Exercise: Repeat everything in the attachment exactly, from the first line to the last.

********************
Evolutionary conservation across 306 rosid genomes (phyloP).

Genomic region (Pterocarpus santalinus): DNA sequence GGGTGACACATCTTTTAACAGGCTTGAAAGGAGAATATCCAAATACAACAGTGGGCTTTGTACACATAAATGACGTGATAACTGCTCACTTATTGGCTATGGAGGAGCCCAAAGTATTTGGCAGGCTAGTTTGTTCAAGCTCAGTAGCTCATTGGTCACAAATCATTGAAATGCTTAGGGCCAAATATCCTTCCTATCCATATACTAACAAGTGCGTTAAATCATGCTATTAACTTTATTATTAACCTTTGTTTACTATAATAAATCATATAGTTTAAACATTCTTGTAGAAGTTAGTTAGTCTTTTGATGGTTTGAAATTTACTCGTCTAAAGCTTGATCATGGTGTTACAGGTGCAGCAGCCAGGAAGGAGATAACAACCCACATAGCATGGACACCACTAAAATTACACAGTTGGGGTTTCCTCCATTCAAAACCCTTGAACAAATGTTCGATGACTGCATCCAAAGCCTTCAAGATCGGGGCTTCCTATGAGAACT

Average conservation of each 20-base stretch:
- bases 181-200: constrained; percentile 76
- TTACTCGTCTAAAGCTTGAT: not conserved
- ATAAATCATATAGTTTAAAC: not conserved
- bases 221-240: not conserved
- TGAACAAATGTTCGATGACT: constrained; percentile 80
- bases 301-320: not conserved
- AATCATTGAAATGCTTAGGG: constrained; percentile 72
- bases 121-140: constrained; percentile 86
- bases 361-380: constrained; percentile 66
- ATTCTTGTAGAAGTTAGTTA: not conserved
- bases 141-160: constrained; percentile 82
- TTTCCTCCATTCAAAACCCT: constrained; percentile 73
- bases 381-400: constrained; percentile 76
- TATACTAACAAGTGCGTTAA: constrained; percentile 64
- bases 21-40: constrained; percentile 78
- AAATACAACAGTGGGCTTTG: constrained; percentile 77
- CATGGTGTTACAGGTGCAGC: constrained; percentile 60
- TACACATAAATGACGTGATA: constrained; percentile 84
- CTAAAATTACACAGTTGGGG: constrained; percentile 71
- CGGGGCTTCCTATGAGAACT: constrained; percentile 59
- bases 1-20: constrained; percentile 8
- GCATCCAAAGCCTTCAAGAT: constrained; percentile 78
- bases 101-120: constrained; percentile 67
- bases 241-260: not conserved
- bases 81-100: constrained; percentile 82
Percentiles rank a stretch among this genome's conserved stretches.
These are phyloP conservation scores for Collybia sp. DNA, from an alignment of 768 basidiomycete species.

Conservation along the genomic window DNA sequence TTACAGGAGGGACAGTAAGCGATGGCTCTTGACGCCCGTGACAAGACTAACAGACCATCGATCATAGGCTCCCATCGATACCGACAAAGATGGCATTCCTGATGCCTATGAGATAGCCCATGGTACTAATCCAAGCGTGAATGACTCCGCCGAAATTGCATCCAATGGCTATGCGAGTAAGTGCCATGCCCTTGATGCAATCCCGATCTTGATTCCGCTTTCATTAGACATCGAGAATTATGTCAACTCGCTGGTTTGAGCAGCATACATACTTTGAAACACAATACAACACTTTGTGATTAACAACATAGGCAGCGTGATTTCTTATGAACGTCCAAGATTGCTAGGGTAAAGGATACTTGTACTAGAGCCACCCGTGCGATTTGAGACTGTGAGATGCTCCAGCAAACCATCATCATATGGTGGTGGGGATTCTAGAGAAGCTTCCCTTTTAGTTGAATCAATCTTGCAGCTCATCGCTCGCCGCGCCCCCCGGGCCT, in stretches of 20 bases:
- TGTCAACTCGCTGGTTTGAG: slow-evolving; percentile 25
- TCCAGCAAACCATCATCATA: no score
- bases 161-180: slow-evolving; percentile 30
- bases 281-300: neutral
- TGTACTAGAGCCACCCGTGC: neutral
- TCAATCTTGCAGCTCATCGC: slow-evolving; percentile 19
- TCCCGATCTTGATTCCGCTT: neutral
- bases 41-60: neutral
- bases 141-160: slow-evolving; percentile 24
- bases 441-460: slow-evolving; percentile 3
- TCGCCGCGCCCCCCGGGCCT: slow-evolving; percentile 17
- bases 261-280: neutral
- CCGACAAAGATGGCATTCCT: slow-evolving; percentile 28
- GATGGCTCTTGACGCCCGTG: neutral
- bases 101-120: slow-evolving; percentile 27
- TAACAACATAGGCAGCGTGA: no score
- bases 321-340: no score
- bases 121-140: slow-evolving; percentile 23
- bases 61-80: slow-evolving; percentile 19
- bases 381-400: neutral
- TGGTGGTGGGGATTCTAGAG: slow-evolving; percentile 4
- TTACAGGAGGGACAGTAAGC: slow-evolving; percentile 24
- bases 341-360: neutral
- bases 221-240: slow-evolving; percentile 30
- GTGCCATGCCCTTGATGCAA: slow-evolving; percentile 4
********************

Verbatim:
Evolutionary conservation across 306 rosid genomes (phyloP).

Genomic region (Pterocarpus santalinus): DNA sequence GGGTGACACATCTTTTAACAGGCTTGAAAGGAGAATATCCAAATACAACAGTGGGCTTTGTACACATAAATGACGTGATAACTGCTCACTTATTGGCTATGGAGGAGCCCAAAGTATTTGGCAGGCTAGTTTGTTCAAGCTCAGTAGCTCATTGGTCACAAATCATTGAAATGCTTAGGGCCAAATATCCTTCCTATCCATATACTAACAAGTGCGTTAAATCATGCTATTAACTTTATTATTAACCTTTGTTTACTATAATAAATCATATAGTTTAAACATTCTTGTAGAAGTTAGTTAGTCTTTTGATGGTTTGAAATTTACTCGTCTAAAGCTTGATCATGGTGTTACAGGTGCAGCAGCCAGGAAGGAGATAACAACCCACATAGCATGGACACCACTAAAATTACACAGTTGGGGTTTCCTCCATTCAAAACCCTTGAACAAATGTTCGATGACTGCATCCAAAGCCTTCAAGATCGGGGCTTCCTATGAGAACT

Average conservation of each 20-base stretch:
- bases 181-200: constrained; percentile 76
- TTACTCGTCTAAAGCTTGAT: not conserved
- ATAAATCATATAGTTTAAAC: not conserved
- bases 221-240: not conserved
- TGAACAAATGTTCGATGACT: constrained; percentile 80
- bases 301-320: not conserved
- AATCATTGAAATGCTTAGGG: constrained; percentile 72
- bases 121-140: constrained; percentile 86
- bases 361-380: constrained; percentile 66
- ATTCTTGTAGAAGTTAGTTA: not conserved
- bases 141-160: constrained; percentile 82
- TTTCCTCCATTCAAAACCCT: constrained; percentile 73
- bases 381-400: constrained; percentile 76
- TATACTAACAAGTGCGTTAA: constrained; percentile 64
- bases 21-40: constrained; percentile 78
- AAATACAACAGTGGGCTTTG: constrained; percentile 77
- CATGGTGTTACAGGTGCAGC: constrained; percentile 60
- TACACATAAATGACGTGATA: constrained; percentile 84
- CTAAAATTACACAGTTGGGG: constrained; percentile 71
- CGGGGCTTCCTATGAGAACT: constrained; percentile 59
- bases 1-20: constrained; percentile 8
- GCATCCAAAGCCTTCAAGAT: constrained; percentile 78
- bases 101-120: constrained; percentile 67
- bases 241-260: not conserved
- bases 81-100: constrained; percentile 82
Percentiles rank a stretch among this genome's conserved stretches.
These are phyloP conservation scores for Collybia sp. DNA, from an alignment of 768 basidiomycete species.

Conservation along the genomic window DNA sequence TTACAGGAGGGACAGTAAGCGATGGCTCTTGACGCCCGTGACAAGACTAACAGACCATCGATCATAGGCTCCCATCGATACCGACAAAGATGGCATTCCTGATGCCTATGAGATAGCCCATGGTACTAATCCAAGCGTGAATGACTCCGCCGAAATTGCATCCAATGGCTATGCGAGTAAGTGCCATGCCCTTGATGCAATCCCGATCTTGATTCCGCTTTCATTAGACATCGAGAATTATGTCAACTCGCTGGTTTGAGCAGCATACATACTTTGAAACACAATACAACACTTTGTGATTAACAACATAGGCAGCGTGATTTCTTATGAACGTCCAAGATTGCTAGGGTAAAGGATACTTGTACTAGAGCCACCCGTGCGATTTGAGACTGTGAGATGCTCCAGCAAACCATCATCATATGGTGGTGGGGATTCTAGAGAAGCTTCCCTTTTAGTTGAATCAATCTTGCAGCTCATCGCTCGCCGCGCCCCCCGGGCCT, in stretches of 20 bases:
- TGTCAACTCGCTGGTTTGAG: slow-evolving; percentile 25
- TCCAGCAAACCATCATCATA: no score
- bases 161-180: slow-evolving; percentile 30
- bases 281-300: neutral
- TGTACTAGAGCCACCCGTGC: neutral
- TCAATCTTGCAGCTCATCGC: slow-evolving; percentile 19
- TCCCGATCTTGATTCCGCTT: neutral
- bases 41-60: neutral
- bases 141-160: slow-evolving; percentile 24
- bases 441-460: slow-evolving; percentile 3
- TCGCCGCGCCCCCCGGGCCT: slow-evolving; percentile 17
- bases 261-280: neutral
- CCGACAAAGATGGCATTCCT: slow-evolving; percentile 28
- GATGGCTCTTGACGCCCGTG: neutral
- bases 101-120: slow-evolving; percentile 27
- TAACAACATAGGCAGCGTGA: no score
- bases 321-340: no score
- bases 121-140: slow-evolving; percentile 23
- bases 61-80: slow-evolving; percentile 19
- bases 381-400: neutral
- TGGTGGTGGGGATTCTAGAG: slow-evolving; percentile 4
- TTACAGGAGGGACAGTAAGC: slow-evolving; percentile 24
- bases 341-360: neutral
- bases 221-240: slow-evolving; percentile 30
- GTGCCATGCCCTTGATGCAA: slow-evolving; percentile 4